K: And what kind of music do you listen to? What music is on while you're painting?
LT: I like the Blues, Soul, and Jazz music. At times, I'm into contemporary music: R&B and Hip-Hop. I was born in the 80s; therefore, that 90s vibe always hits home. I'm glad this analog trend is coming back in today's records.
K: The characters we see in your paintings, are they real musicians?
LT: No, they are just figures. I like to explore and contemplate my music and art idols from different angles. I redigest, compile their background, and deliver it raw to my audience: I can feel Basquiat's sadness and the tension of Miles' horn when Herbie messed a solo up. Something special and very unique comes out of this; the viewers can feel it as if they were actually there.
K: Tell me about your goals?
LT: I would like to have my gallery. I have a clear vision of my brand: a place where people can discover the combination of art and music. A creativity hub for other artists as well.
K: Do you plan to venture into other artistic expressions/topics?
LT: I will always be faithful and loyal to my values, education, core, and vision. There are things that I can't do. I have been asked to do nudes because I paint women or Star Wars paintings, but I had to pass. It is essential to "keep it real" when facing art. What kind of stories do I want to tell? I am a music painter. I will never make sociopolitical pieces, even commissioned. Music can handle social problems and tensions perfectly. For example, Marvin Gaye came up with "What's Going On" by observing the civil unrest in Detroit in the 60s while touring.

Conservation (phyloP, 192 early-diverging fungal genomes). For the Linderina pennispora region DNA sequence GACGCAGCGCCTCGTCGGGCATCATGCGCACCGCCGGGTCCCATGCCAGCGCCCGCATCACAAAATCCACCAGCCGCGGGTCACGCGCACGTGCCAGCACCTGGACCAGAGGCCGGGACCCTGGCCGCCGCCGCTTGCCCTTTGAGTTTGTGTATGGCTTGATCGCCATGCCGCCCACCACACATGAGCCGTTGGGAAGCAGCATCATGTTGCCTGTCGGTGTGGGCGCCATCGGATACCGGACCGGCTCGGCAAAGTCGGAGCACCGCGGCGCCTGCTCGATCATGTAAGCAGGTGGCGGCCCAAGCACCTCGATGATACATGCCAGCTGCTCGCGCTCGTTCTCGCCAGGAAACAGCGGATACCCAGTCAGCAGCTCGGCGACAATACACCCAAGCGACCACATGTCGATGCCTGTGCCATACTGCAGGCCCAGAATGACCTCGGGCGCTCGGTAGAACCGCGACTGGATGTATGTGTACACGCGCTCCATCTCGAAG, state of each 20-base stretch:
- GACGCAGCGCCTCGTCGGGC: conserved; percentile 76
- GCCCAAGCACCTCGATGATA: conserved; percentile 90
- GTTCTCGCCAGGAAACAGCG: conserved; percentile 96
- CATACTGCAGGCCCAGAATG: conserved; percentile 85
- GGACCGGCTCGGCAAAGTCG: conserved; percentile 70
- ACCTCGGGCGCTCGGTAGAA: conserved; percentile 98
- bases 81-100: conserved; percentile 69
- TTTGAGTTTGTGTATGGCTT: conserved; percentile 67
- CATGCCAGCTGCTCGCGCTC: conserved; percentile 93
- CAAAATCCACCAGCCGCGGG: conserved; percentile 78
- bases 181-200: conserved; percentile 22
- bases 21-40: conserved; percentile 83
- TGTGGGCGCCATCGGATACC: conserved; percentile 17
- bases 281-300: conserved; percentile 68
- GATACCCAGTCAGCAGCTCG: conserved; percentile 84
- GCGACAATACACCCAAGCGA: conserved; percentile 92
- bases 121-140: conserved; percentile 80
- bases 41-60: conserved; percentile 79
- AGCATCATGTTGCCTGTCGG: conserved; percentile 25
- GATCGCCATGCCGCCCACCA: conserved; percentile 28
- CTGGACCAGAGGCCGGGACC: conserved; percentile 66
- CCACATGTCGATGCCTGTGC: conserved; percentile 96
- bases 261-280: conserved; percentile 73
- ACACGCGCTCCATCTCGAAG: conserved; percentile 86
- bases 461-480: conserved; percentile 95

K: What are you most thankful for?
LT: Being an artist is not easy. It's an everyday struggle, full of rejections, letdowns, disappointments, and frustrations. But guess what? Over the hill is home. I enjoy the ride, I'm having fun and making great friends in the process. I thank God for giving me this opportunity to touch so many people around the world, from this little studio, with the vision and talent He gave me. It's a sad world we are living in. People deserve more happiness. Art will prevail.
K: Are there any upcoming showings?
LT: I do not have any scheduled exhibitions. I'm taking my time. Building up my catalog. However, amazing things will happen very soon. Stay tuned!
K: Can we buy your art? Do you do international shipping?
LT: Yes, my art is available in limited editions on my website: www.liothomas.art, which anyone can visit and follow on social media -to find hidden work and gems: Facebook and Instagram. Subscribe to my newsletter to get in the loop. For shipping, I ship rolled-over canvas internationally on UPS ground and with fine art shippers and handlers.
K: Thank you very much for this interview!
LT: Thank you.
-------------------------------------------------------------------------------Thank Miss Stephanie Guerrero and Kimatika Music for making this interview possible. More stories are available on Lionel Thomas Art Studios blog; visit now.